As people age, often the typical sleep patterns of youth changes to more interrupted sleep, which can become annoying and affect general health in many areas as well. Prescription medicines for this problem exists but frequently have unwanted side effects. Even without the dangers, none of these are intended for long-term use. Some turn to “natural” supplements—herbal or other remedies that naturopathic physicians may suggest.
It is easy to find information on this type of aid on the Web. Searching on the term “sleep” on Amazon.com will bring up a list of books on the subject. One good starting point for herbal remedies is webmd.com . Here you will find information, both pro and con on Valerian, Chamomile and Melatonin as well as forms of Cognitive Behavior Therapy.
For more in-depth information on Valerian, see:
1) “Valerian for Sleep: A Systematic Review and Meta-Analysis,” PMC (PubMed Central®) a free full-text archive of biomedical and life sciences journal literature from the NLM. The final edited form was published in American Journal of MedicineDecember 2006 Volume 119, Issue 12, Pages 1005–1012.
Finally, despite the poor reputation homeopathic remedies have among most allopathic physicians, naturopaths tend to have differing opinions on the subject. Personally, I have found several homeopathic forms that do exactly what they claim to do. While they may not work for everyone and perhaps a placebo effect comes into play, I am of the opinion that if it works, don’t knock it! Readers might want to read the 26 positive and three critical reviews of Coffea cruda 30C on amazon.com for comments on this sleep aid. Another article is “Effects of homeopathic medicines on mood of adults with histories of coffee-related insomnia,” in Forschende Komplementarmedizin, 2010 Oct;17(5):250-7 Epub 2010 Oct 1. (Ed. Note: The Europeans have a long history of being more sympathetic to complementary medicine and homeopathic remedies.)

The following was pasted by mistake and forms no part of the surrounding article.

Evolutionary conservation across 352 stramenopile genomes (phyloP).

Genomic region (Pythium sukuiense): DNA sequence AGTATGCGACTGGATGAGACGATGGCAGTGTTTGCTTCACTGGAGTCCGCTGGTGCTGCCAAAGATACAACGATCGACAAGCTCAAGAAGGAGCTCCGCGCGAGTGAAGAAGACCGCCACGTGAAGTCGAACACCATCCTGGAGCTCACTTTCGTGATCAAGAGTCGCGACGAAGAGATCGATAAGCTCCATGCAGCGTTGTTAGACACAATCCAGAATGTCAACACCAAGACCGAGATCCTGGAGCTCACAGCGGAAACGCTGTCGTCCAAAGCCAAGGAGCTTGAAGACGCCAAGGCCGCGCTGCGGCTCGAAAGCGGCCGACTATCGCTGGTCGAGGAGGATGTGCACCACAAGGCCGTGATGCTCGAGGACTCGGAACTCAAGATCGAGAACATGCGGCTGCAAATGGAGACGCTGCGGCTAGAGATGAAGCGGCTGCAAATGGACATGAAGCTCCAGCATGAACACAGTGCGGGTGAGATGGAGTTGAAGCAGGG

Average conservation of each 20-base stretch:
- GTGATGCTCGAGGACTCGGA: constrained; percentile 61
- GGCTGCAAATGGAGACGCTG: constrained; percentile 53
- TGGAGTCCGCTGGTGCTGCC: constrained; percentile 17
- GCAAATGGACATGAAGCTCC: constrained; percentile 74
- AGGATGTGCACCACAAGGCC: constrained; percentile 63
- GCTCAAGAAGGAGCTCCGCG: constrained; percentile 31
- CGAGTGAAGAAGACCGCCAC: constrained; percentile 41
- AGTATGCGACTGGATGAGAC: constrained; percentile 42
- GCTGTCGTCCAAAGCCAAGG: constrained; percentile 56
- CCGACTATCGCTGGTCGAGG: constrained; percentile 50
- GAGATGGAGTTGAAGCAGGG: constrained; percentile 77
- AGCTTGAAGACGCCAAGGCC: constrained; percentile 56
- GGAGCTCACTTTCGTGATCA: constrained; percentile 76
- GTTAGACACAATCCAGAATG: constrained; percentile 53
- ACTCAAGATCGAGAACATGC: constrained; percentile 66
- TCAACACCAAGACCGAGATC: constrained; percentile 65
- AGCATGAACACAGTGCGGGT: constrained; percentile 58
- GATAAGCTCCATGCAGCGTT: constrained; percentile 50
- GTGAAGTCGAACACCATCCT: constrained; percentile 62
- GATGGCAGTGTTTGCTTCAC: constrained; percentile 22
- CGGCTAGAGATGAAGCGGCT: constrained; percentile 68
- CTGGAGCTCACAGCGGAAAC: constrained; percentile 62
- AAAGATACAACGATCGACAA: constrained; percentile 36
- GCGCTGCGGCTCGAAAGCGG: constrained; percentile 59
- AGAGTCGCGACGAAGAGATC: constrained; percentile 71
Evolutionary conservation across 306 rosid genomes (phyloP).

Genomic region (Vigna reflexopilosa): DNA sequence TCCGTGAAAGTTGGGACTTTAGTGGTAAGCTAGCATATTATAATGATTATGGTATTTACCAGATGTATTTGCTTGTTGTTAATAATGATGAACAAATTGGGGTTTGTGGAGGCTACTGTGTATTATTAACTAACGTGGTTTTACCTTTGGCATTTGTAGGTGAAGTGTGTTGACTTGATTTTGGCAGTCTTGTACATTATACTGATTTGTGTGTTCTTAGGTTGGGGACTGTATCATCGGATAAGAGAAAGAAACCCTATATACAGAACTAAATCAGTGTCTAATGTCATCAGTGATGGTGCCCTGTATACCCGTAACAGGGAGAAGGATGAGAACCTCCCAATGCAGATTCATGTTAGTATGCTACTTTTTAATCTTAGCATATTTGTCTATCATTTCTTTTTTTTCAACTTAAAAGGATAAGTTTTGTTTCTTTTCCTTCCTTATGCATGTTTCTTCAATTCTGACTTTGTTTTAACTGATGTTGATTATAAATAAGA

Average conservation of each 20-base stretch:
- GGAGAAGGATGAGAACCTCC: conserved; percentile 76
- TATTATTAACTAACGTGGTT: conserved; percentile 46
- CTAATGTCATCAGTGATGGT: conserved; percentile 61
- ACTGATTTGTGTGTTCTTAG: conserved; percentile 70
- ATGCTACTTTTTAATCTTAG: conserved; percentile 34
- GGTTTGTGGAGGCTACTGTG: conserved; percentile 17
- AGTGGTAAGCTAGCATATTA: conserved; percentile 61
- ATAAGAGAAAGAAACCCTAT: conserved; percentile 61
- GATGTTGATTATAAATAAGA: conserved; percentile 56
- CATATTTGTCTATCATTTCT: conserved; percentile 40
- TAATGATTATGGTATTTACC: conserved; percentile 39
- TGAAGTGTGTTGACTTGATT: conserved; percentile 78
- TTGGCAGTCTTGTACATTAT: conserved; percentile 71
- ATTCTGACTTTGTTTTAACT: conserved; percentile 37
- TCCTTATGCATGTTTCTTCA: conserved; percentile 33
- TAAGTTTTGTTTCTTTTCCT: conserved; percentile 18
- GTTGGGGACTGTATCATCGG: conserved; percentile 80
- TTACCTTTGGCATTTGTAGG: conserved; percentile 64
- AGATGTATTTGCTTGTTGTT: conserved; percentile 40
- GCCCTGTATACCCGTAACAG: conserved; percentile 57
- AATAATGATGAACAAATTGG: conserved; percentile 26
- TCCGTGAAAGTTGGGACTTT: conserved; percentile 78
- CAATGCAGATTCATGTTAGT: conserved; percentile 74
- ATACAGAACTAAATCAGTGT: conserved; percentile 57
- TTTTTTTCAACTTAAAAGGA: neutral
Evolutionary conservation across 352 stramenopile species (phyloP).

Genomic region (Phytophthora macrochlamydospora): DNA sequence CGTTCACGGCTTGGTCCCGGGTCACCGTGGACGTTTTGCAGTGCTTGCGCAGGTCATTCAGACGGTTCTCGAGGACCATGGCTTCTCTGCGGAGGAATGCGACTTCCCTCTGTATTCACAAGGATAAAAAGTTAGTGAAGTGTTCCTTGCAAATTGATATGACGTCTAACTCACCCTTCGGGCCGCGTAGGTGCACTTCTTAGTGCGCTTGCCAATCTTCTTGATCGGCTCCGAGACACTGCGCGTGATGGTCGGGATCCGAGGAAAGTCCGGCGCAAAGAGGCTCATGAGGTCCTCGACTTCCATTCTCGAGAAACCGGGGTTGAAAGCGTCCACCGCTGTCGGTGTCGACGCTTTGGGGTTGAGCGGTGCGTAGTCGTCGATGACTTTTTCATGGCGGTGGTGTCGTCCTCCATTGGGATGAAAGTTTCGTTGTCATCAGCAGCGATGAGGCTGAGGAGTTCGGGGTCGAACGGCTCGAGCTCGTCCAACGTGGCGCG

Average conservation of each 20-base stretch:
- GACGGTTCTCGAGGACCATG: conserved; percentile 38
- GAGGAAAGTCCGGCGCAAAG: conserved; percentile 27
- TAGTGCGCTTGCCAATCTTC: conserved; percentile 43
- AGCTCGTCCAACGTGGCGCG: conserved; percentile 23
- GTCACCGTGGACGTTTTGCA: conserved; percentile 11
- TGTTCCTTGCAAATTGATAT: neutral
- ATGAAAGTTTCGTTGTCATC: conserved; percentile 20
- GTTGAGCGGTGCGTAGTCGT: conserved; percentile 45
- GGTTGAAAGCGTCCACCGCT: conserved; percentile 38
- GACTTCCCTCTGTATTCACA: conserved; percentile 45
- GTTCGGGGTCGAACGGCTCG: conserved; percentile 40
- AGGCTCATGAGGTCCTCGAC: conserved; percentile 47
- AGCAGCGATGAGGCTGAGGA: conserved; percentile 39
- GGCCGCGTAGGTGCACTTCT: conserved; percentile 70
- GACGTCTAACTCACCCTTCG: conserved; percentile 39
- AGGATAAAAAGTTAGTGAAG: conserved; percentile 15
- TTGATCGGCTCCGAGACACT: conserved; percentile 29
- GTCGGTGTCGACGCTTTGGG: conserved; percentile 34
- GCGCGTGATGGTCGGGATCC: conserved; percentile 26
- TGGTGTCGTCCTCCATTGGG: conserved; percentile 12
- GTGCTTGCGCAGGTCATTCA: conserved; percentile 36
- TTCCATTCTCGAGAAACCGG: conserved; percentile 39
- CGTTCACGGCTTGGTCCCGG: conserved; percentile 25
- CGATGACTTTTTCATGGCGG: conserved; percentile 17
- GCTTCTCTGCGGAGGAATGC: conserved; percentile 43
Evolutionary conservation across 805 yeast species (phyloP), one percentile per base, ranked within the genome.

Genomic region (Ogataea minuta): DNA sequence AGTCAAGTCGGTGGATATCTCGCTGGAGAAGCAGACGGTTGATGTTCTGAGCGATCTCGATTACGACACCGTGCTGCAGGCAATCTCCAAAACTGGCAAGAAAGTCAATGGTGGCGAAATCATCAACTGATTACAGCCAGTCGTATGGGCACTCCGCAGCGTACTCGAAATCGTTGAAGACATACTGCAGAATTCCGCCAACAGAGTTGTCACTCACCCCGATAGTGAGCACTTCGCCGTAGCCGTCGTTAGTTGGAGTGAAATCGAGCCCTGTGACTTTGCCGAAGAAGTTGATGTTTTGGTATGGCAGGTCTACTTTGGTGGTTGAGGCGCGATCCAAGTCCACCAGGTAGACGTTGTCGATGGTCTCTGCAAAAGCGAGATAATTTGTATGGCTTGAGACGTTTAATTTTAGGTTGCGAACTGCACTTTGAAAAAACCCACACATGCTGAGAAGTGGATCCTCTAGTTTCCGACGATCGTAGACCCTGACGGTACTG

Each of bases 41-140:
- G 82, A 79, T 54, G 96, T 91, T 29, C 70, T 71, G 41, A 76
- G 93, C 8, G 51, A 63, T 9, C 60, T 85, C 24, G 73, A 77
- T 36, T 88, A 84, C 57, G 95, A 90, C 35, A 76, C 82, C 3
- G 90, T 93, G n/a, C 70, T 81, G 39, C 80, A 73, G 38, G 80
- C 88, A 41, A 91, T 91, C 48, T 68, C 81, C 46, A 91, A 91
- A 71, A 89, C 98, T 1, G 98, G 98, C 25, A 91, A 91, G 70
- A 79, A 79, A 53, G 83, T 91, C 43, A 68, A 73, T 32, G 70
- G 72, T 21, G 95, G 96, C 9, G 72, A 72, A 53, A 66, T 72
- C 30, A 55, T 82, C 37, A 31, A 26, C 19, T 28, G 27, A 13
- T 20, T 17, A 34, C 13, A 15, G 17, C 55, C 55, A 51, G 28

In a future blog I plan to discuss the topic of a possible explanation for why homeopathic treatments might work in the more recent physics theories involving superstring theory and membrane quantum mechanics.
[Note: to the Reader: While you might wonder at the connection between this post and the subject of the blog, an upcoming post will deal with natural ways to improve sleep.]
The recent brouhaha over President Trump’s sleeping habits—four to five hours a night—prompted me to look into the issue of sleep as it relates both to health and mental functioning. Periodically, media headlines trumpet the alarming news that Americans are chronically sleep-deprived. A few years back, the Centers for Disease Control (CDC) in a major study claimed “more than a third of American adults are not getting enough sleep on a regular basis.” The report went on to warn that, “Sleeping less than seven hours per day is associated with an increased risk of developing chronic conditions such as obesity, diabetes, high blood pressure, heart disease, stroke, and frequent mental distress.” More recently (January 2017) a sleep statistics study based on 20,000 participants found a “whopping 79% of Americans are getting less than the recommended seven to eight hours of sleep each night and over 30% have a SleepScore of 55 or less.” Actually, these reported percentages vary widely depending on the study, of which there are quite a few to be found. Still, the figure of seven to eight or nine hours sleep a night for healthy living seems to be fairly constant.
One aspect of the media focus on this question seems to involve how sleep deprivation might cause problems for persons in positions of power, both in the area of mental functioning and possibly by extension even in intelligence. So, I thought it would be interesting to see how these shortfalls in sleep might have affected some famous historical figures.